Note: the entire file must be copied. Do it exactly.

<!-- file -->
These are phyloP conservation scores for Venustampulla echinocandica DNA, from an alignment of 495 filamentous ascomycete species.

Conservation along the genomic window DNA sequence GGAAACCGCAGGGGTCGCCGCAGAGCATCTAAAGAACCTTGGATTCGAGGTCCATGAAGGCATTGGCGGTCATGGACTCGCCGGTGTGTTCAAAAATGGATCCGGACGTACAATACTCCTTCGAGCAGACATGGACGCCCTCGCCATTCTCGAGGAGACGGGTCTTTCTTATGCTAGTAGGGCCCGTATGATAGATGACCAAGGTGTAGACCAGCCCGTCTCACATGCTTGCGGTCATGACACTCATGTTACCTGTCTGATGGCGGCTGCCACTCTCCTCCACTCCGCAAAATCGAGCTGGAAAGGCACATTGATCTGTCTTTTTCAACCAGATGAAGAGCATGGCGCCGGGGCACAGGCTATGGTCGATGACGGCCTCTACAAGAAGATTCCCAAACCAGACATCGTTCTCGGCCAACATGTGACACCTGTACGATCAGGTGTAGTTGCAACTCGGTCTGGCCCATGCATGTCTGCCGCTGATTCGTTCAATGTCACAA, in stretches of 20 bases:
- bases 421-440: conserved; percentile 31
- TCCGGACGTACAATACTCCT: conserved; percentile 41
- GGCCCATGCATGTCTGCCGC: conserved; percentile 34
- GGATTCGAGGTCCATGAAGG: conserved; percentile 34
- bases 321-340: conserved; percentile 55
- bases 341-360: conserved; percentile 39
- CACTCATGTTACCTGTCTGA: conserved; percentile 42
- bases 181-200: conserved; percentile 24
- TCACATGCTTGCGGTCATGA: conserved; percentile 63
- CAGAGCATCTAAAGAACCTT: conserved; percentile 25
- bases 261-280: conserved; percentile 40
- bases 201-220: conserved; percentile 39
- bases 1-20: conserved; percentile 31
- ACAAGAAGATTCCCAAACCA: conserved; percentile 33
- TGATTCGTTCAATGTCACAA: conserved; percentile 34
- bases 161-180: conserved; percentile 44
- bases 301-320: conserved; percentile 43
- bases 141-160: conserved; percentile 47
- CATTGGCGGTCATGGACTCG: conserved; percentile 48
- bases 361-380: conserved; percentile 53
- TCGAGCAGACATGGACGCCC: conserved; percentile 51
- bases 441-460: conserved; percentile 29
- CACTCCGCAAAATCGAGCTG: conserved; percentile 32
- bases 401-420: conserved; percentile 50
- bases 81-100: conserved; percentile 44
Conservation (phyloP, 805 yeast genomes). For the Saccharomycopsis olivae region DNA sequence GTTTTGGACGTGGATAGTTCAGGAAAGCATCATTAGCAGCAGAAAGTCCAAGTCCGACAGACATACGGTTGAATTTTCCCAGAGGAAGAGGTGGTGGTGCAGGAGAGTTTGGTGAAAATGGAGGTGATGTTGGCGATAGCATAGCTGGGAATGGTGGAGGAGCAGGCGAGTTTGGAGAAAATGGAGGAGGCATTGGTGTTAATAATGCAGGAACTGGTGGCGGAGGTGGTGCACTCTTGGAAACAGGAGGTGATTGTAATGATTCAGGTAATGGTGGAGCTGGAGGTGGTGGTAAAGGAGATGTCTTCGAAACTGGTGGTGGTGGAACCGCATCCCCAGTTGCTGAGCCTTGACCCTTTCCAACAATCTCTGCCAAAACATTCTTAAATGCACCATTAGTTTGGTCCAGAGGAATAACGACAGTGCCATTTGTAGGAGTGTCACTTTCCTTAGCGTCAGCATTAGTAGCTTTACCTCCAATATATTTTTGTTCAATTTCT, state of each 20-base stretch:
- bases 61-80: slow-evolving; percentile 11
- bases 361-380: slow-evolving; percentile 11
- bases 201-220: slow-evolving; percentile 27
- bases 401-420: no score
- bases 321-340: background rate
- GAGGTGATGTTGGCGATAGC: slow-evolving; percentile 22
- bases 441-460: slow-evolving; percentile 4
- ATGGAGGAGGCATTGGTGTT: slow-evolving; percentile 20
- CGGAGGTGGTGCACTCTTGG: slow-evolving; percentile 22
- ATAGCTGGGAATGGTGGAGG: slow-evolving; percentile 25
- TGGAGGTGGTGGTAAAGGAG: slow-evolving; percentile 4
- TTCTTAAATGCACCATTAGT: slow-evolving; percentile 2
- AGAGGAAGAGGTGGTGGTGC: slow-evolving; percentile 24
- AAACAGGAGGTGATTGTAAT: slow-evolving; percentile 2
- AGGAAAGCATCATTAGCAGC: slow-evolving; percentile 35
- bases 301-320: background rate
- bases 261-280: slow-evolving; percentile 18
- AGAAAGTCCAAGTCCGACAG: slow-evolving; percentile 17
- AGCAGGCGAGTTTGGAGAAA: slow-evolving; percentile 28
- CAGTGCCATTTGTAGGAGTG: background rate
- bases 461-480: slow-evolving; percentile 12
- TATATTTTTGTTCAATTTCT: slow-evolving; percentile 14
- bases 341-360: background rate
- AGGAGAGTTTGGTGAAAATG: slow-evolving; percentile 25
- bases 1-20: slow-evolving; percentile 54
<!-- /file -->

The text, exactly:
These are phyloP conservation scores for Venustampulla echinocandica DNA, from an alignment of 495 filamentous ascomycete species.

Conservation along the genomic window DNA sequence GGAAACCGCAGGGGTCGCCGCAGAGCATCTAAAGAACCTTGGATTCGAGGTCCATGAAGGCATTGGCGGTCATGGACTCGCCGGTGTGTTCAAAAATGGATCCGGACGTACAATACTCCTTCGAGCAGACATGGACGCCCTCGCCATTCTCGAGGAGACGGGTCTTTCTTATGCTAGTAGGGCCCGTATGATAGATGACCAAGGTGTAGACCAGCCCGTCTCACATGCTTGCGGTCATGACACTCATGTTACCTGTCTGATGGCGGCTGCCACTCTCCTCCACTCCGCAAAATCGAGCTGGAAAGGCACATTGATCTGTCTTTTTCAACCAGATGAAGAGCATGGCGCCGGGGCACAGGCTATGGTCGATGACGGCCTCTACAAGAAGATTCCCAAACCAGACATCGTTCTCGGCCAACATGTGACACCTGTACGATCAGGTGTAGTTGCAACTCGGTCTGGCCCATGCATGTCTGCCGCTGATTCGTTCAATGTCACAA, in stretches of 20 bases:
- bases 421-440: conserved; percentile 31
- TCCGGACGTACAATACTCCT: conserved; percentile 41
- GGCCCATGCATGTCTGCCGC: conserved; percentile 34
- GGATTCGAGGTCCATGAAGG: conserved; percentile 34
- bases 321-340: conserved; percentile 55
- bases 341-360: conserved; percentile 39
- CACTCATGTTACCTGTCTGA: conserved; percentile 42
- bases 181-200: conserved; percentile 24
- TCACATGCTTGCGGTCATGA: conserved; percentile 63
- CAGAGCATCTAAAGAACCTT: conserved; percentile 25
- bases 261-280: conserved; percentile 40
- bases 201-220: conserved; percentile 39
- bases 1-20: conserved; percentile 31
- ACAAGAAGATTCCCAAACCA: conserved; percentile 33
- TGATTCGTTCAATGTCACAA: conserved; percentile 34
- bases 161-180: conserved; percentile 44
- bases 301-320: conserved; percentile 43
- bases 141-160: conserved; percentile 47
- CATTGGCGGTCATGGACTCG: conserved; percentile 48
- bases 361-380: conserved; percentile 53
- TCGAGCAGACATGGACGCCC: conserved; percentile 51
- bases 441-460: conserved; percentile 29
- CACTCCGCAAAATCGAGCTG: conserved; percentile 32
- bases 401-420: conserved; percentile 50
- bases 81-100: conserved; percentile 44
Conservation (phyloP, 805 yeast genomes). For the Saccharomycopsis olivae region DNA sequence GTTTTGGACGTGGATAGTTCAGGAAAGCATCATTAGCAGCAGAAAGTCCAAGTCCGACAGACATACGGTTGAATTTTCCCAGAGGAAGAGGTGGTGGTGCAGGAGAGTTTGGTGAAAATGGAGGTGATGTTGGCGATAGCATAGCTGGGAATGGTGGAGGAGCAGGCGAGTTTGGAGAAAATGGAGGAGGCATTGGTGTTAATAATGCAGGAACTGGTGGCGGAGGTGGTGCACTCTTGGAAACAGGAGGTGATTGTAATGATTCAGGTAATGGTGGAGCTGGAGGTGGTGGTAAAGGAGATGTCTTCGAAACTGGTGGTGGTGGAACCGCATCCCCAGTTGCTGAGCCTTGACCCTTTCCAACAATCTCTGCCAAAACATTCTTAAATGCACCATTAGTTTGGTCCAGAGGAATAACGACAGTGCCATTTGTAGGAGTGTCACTTTCCTTAGCGTCAGCATTAGTAGCTTTACCTCCAATATATTTTTGTTCAATTTCT, state of each 20-base stretch:
- bases 61-80: slow-evolving; percentile 11
- bases 361-380: slow-evolving; percentile 11
- bases 201-220: slow-evolving; percentile 27
- bases 401-420: no score
- bases 321-340: background rate
- GAGGTGATGTTGGCGATAGC: slow-evolving; percentile 22
- bases 441-460: slow-evolving; percentile 4
- ATGGAGGAGGCATTGGTGTT: slow-evolving; percentile 20
- CGGAGGTGGTGCACTCTTGG: slow-evolving; percentile 22
- ATAGCTGGGAATGGTGGAGG: slow-evolving; percentile 25
- TGGAGGTGGTGGTAAAGGAG: slow-evolving; percentile 4
- TTCTTAAATGCACCATTAGT: slow-evolving; percentile 2
- AGAGGAAGAGGTGGTGGTGC: slow-evolving; percentile 24
- AAACAGGAGGTGATTGTAAT: slow-evolving; percentile 2
- AGGAAAGCATCATTAGCAGC: slow-evolving; percentile 35
- bases 301-320: background rate
- bases 261-280: slow-evolving; percentile 18
- AGAAAGTCCAAGTCCGACAG: slow-evolving; percentile 17
- AGCAGGCGAGTTTGGAGAAA: slow-evolving; percentile 28
- CAGTGCCATTTGTAGGAGTG: background rate
- bases 461-480: slow-evolving; percentile 12
- TATATTTTTGTTCAATTTCT: slow-evolving; percentile 14
- bases 341-360: background rate
- AGGAGAGTTTGGTGAAAATG: slow-evolving; percentile 25
- bases 1-20: slow-evolving; percentile 54